4. Increasing Yields

Unit 7 // Section 4

 

Undisturbed ecosystems maintain themselves by cycling nutrients and other inputs, like water and energy, up through food webs. As discussed in Unit 4, “Ecosystems,” these cycles are closed loops to a large extent. Substances change form as they move through ecosystems, but they are not destroyed or removed from the system.

Agriculture is fundamentally different from undisturbed ecosystems because harvesting crops removes material from the system. The product that can be harvested from an agricultural system, which is called its yield, represents a loss of materials such as water and nutrients from the system. Farmers can increase yields by adding energy and materials, by increasing the efficiency of energy conversion and allocation to the harvested product, or by reducing losses that occur during the growing process.

Agricultural yields have risen steadily throughout the history of human cultivation, with particularly steep increases throughout the 20th century. From 1961 through 1999, the FAO’s aggregate crop production index increased at an average rate of 2.3 percent per year and world crop production per capita rose at an average annual rate of 0.6 percent (footnote 6). Global production of major cereal crops more than doubled during this period (Fig. 6).

 

World cereal production

Figure 6. World cereal production
© Food and Agriculture Organization.
Cereals are the primary source of animal feeds and non-meat calories for humans worldwide.

Productivity in agriculture is a measurement of farmers’ total output per unit of land. If the gains shown in Figure 6 had come simply from bringing twice as much land under cultivation, they would not automatically signal that productivity was rising as long as farmers were using the same amount of inputs per acre. However, agriculture has become much more productive over time. In many parts of the world, modern farmers get far more product from each unit of land than their predecessors thanks to intensification—using more technological inputs per acre. In areas where such inputs are not available, such as Africa, output rates remain far below world averages.

Radical changes in agricultural inputs over the past century made this increase possible. Land and labor inputs have fallen drastically in industrialized countries, but technological advances such as large-scale irrigation, synthetic fertilizers, pesticides and herbicides, and capital investment (in the form of mechanization) have increased sharply. Scientific advances such as development of higher-yielding crop varieties have also contributed to increased productivity.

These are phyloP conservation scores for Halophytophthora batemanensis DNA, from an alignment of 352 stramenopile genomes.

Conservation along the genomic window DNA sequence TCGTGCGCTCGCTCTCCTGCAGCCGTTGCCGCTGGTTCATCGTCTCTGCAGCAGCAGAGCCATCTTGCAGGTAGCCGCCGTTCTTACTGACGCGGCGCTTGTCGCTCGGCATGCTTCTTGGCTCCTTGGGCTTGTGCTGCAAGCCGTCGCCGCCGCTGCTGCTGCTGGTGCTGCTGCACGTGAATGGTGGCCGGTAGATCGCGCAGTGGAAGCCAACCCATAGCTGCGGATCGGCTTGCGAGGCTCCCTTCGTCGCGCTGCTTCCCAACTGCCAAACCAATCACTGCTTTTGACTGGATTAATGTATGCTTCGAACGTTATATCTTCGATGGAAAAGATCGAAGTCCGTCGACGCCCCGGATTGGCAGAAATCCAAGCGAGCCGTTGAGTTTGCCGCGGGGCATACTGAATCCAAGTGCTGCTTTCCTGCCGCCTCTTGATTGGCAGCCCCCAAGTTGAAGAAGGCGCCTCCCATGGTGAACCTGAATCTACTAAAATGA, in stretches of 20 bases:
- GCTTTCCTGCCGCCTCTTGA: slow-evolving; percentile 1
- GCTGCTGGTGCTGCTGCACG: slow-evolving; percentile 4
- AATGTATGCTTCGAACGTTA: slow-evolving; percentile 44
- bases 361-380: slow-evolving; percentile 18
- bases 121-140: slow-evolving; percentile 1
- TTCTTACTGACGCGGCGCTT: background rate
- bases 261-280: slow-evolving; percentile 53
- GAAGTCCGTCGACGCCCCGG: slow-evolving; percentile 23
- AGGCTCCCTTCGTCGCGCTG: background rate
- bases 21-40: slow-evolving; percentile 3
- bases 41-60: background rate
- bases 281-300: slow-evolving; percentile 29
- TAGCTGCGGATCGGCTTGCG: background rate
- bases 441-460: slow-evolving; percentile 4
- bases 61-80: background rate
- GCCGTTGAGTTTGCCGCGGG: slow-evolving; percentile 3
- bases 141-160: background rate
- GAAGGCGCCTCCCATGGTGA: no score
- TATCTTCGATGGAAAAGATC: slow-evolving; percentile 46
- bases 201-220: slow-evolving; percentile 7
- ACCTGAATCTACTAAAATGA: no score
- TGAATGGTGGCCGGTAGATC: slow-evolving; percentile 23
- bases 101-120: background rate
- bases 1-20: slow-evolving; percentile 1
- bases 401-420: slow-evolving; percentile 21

The most significant way in which scientists have produced bigger yields is by modifying plants so that they devote a larger proportion of their physical structures to producing biomass that is usable for food. This process is referred to as increasing the harvest index (the ratio of harvested biomass to total biomass). For example, growing deep root systems protects wild plants against drought, but this allocation strategy limits the amount of plant biomass available to make leaves, so they have fewer sugars from photosynthesis available to make seeds. Plant breeders selecting for higher-yielding varieties might try to increase the harvest index by including plants that produce fewer roots and more seeds, or by developing dwarf or semi-dwarf strains. Figure 7 shows several modifications that have increased rice yields.

 

Rice varieties

Figure 7. Rice varieties
© 2006. Juan Lazaro IV, International Rice Research Institute.
Dwarf plants have relatively thick stems and are less likely to lodge (fall over under the weight of the grain they carry). A low-tillering plant is one with fewer stalks at the bottom.

This approach was an important component of the “Green Revolution”—a 30-year transformation of agriculture in developing regions that started in the 1940s, when private foundations and national governments joined forces to distribute high-yielding crop varieties, synthetic fertilizer, irrigation, and pesticides to subsistence farmers in Asia and Latin America. By introducing semi-dwarf varieties of wheat and rice, researchers increased the crops’ harvest indexes and reduced the problem of lodging (falling over before harvest due to excessive growth). This shift made it possible for farmers to apply higher levels of chemical fertilizers so that plants would photosynthesize at increased rates and produce more biomass. Scientists also developed these new strains to make them easier to harvest, more durable during transport, and longer-lasting in storage.